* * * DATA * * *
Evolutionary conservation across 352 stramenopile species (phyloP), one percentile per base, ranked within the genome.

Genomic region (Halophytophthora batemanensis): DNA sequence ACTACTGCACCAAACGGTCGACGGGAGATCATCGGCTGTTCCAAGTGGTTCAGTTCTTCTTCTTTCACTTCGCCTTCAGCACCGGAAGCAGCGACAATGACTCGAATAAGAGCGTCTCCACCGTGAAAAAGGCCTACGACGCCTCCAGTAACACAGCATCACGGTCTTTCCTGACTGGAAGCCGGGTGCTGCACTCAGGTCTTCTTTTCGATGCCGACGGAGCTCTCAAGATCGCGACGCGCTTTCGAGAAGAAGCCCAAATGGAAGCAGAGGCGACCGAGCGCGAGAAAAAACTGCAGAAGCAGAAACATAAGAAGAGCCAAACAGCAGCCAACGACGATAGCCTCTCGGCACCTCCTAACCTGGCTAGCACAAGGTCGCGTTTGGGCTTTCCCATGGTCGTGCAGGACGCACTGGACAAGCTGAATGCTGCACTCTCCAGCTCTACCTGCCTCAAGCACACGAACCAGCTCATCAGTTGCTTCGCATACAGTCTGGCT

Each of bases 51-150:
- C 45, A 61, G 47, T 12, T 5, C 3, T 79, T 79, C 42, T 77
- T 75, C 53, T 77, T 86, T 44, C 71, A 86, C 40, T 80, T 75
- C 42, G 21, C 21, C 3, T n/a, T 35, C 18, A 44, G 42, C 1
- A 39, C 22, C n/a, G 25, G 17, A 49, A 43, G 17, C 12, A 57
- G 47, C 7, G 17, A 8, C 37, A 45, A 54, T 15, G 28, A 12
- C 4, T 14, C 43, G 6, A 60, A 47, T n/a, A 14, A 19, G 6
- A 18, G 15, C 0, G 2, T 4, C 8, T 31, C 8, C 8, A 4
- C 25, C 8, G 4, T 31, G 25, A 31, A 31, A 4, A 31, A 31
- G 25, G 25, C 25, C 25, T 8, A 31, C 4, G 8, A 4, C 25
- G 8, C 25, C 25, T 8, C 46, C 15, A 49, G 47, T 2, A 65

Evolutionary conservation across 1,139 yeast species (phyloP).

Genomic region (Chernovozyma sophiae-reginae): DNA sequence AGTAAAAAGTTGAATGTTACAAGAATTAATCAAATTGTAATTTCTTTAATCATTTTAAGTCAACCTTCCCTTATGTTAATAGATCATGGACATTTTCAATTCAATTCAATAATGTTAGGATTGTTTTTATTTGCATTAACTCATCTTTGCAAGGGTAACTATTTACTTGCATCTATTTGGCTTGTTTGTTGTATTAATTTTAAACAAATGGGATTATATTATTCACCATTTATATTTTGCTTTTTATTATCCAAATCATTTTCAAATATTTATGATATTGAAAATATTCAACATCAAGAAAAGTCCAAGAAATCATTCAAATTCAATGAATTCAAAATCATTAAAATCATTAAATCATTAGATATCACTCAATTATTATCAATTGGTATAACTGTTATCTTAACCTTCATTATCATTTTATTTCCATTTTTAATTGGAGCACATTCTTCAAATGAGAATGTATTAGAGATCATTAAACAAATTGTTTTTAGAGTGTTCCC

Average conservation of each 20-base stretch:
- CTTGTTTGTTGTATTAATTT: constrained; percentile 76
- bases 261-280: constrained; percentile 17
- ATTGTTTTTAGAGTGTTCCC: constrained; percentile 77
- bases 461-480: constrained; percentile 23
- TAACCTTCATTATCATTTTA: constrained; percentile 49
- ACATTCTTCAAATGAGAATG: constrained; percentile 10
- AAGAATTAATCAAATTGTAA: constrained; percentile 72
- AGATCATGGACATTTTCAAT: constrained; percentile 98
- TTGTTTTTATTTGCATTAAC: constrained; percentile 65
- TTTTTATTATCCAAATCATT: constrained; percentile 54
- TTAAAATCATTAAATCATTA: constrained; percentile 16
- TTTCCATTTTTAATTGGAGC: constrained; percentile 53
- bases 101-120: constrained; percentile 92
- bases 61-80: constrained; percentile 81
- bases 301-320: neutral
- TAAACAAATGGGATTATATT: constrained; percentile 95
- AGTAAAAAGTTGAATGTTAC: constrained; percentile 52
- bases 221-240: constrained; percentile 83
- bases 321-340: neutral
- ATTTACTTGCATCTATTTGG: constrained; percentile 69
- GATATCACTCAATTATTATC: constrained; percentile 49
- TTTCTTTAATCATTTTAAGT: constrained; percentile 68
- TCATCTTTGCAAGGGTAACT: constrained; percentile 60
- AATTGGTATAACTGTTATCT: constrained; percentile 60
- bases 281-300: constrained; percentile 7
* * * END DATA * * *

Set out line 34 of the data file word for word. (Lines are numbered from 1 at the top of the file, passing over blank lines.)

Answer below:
- bases 221-240: constrained; percentile 83